Recently, the atheosphere lost an atheist blogger - The Raving Atheist has converted to Christianity.
Here are some reactions from the atheosphere: PZ, God is for Suckers, and The Raving Atheist forums. Additionally, Daylight Atheism and The Uncredible Hallq soured on his blog long ago, with both PZ and Pandagon predicting his conversion, and assuming it isn't a joke, they have now been proven right. There are some Christian blog reactions as well: The Curt Jester is rooting for him to convert specifically to Catholicism, and Think Christian has a fairly brief review (with hilariously stereotypical comments).
I'm certain that an explanation for his change of mind will shortly come to light, but it seems instructive to note his strong abortion views and his attempt to ground them in metaphysical terms (specifically, dualism) claiming that humans are more than the sum of their parts (sadly, the the concept of emergence was ignored while magical souls were invoked) and that the mind is more than a "bubbling cauldron of cranial soup". From there, it's only a hop, skip, and a jump to Jesus.
Well, actually, it's not really that easy, which is why I find the process of conversion fascinating - it's not just changing one's mind on a single idea (whether or not a god or multiple gods exist), it's quite the leap of faith in quite a number of areas - what kind of God exists, whether God has any offspring, whether any sort of afterlife exists, if miracles occur, if angels exist, which books are holy, etc, etc. It's quite surprising that such a turnabout would happen simultaneously in all areas. Alternatively, I suspect that conversions are frequently more about social psychology, purely pragmatic reasons (for example, converting for marriage) and emotional/ideological hooks than rational contemplation - religious avowal seems more like an Asch conformity experiment than an honest appraisal.
But this kind of thing does lead to no small amount of (forgive the pun) soul-searching. Conversions (and deconversions) happen ever day - someone wakes up one day an atheist and an evangelical Christian on the next (or vice versa), or converts to Scientology or Hinduism or Islam. The joke is that Americans change their religion about as often as their long-distance plan (and phone companies hassle people far less!), a whopping 44% if you include shifts from one Protestant domination to another.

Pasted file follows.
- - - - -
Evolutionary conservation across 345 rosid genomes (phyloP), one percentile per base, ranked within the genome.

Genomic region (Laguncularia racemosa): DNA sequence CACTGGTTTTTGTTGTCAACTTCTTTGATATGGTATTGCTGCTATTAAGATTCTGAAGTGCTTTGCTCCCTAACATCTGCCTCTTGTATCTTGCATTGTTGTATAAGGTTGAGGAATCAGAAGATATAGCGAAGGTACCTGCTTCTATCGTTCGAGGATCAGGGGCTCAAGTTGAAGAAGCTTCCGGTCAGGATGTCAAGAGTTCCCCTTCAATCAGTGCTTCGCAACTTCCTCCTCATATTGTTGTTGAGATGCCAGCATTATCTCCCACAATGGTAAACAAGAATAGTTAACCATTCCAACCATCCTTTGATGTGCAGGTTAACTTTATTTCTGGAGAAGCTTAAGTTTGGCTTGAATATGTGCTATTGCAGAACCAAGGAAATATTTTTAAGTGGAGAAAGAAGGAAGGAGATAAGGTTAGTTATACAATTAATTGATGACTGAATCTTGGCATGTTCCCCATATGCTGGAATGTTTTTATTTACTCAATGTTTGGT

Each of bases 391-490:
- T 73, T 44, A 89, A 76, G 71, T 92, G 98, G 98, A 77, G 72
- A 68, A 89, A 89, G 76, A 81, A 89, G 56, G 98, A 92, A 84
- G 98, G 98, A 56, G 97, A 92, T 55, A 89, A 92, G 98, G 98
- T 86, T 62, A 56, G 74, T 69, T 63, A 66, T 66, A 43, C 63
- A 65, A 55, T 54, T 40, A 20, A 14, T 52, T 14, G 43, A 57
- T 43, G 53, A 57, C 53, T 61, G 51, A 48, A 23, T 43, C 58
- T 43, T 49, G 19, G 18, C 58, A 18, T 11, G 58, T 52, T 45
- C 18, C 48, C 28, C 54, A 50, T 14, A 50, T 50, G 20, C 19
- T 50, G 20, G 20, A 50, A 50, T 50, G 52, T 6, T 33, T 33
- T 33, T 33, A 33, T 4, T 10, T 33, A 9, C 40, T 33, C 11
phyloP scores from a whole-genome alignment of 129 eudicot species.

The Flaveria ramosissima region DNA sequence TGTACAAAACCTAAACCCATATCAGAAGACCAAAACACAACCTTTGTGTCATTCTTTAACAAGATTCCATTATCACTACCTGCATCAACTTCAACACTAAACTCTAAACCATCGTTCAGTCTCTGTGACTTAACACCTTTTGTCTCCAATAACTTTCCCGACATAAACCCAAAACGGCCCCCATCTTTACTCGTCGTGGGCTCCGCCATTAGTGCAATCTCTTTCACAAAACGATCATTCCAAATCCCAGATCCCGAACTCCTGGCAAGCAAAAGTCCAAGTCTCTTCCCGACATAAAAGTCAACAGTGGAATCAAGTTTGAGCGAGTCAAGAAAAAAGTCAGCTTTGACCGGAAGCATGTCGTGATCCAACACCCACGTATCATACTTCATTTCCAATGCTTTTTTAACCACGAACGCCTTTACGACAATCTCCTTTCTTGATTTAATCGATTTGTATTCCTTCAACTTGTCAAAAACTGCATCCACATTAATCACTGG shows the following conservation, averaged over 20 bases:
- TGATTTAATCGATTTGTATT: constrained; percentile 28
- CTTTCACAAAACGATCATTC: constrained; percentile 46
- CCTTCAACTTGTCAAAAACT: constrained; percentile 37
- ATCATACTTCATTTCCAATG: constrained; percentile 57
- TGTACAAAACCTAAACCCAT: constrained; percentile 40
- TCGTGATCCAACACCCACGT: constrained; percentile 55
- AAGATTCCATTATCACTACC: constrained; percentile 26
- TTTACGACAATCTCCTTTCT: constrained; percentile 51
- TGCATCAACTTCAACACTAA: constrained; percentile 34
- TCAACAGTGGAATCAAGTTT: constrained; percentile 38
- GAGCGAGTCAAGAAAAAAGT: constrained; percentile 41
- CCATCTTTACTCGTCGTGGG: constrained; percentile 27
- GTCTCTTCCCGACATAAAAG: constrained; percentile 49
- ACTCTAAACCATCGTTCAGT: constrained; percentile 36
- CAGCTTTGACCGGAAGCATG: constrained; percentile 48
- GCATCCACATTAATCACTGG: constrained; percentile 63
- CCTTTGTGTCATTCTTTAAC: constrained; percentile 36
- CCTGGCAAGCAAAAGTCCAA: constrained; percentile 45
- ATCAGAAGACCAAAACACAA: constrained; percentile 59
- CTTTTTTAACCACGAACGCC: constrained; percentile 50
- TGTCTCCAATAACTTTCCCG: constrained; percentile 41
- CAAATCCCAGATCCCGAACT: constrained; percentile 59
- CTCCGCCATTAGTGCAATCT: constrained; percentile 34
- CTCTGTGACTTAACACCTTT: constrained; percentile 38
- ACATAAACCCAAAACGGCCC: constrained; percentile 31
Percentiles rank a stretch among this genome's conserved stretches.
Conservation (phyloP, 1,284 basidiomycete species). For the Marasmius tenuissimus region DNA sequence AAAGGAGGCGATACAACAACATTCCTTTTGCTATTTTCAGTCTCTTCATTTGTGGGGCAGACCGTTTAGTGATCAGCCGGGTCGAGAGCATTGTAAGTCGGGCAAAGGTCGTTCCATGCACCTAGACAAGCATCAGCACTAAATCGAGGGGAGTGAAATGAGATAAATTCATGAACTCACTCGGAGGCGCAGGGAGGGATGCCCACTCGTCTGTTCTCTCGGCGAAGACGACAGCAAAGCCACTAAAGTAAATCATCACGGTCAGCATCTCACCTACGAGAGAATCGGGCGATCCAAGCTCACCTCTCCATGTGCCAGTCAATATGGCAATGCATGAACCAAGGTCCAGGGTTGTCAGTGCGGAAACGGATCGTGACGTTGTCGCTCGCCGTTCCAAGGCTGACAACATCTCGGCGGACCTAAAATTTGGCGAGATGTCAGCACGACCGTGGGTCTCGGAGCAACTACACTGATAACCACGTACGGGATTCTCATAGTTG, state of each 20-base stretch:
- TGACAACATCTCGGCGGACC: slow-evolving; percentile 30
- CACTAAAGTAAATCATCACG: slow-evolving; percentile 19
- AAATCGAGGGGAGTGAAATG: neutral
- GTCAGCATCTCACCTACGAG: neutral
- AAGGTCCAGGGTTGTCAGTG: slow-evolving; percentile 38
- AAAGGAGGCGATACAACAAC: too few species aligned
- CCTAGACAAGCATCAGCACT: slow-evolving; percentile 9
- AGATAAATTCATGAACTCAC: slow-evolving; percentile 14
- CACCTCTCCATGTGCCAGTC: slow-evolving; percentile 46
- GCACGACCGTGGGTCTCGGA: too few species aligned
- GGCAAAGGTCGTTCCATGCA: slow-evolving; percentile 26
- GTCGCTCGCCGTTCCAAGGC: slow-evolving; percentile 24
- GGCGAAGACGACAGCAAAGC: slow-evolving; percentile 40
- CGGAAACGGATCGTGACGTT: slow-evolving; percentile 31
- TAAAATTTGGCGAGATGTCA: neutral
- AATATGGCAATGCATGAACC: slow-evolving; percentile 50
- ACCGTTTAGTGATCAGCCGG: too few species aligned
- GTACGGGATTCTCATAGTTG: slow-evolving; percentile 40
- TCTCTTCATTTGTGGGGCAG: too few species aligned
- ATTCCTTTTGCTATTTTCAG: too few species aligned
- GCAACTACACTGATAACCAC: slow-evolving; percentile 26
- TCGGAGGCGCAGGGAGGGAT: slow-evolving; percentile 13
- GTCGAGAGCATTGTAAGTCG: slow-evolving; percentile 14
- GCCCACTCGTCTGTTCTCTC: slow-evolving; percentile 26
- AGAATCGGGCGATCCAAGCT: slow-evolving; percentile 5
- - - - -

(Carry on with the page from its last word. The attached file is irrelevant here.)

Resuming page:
As a deconvert, I consider myself fairly resistant to conversion - I've already peeked behind the curtain and figured out the whole great and powerful Wizard of Oz shtick. You can't unlearn that sort of thing. Emotional appeals don't work (only the facts matter, and they either support the conclusion or they don't) and pragmatic pressures fail (I refused to compromise what I believe, even when it may be substantially in my interest to do so). Barring the unlikely event that I look out an airplane window and see God, complete with attendant angels merrily playing their harps, I consider my atheism fairly secure.
For thousands of years, theists have insisted that a God created the cosmos, and for thousands of years, no one has ever been able to give the slightest confirmation of such claims, and certainly not for a lack of trying, but tricks of logic (the tastiest possible steak dinner would have to exist to be delicious, therefore it does exist) simply do not convince. Sure, I might be wrong about a million other things, but when it comes to the supernatural, I'm betting on black.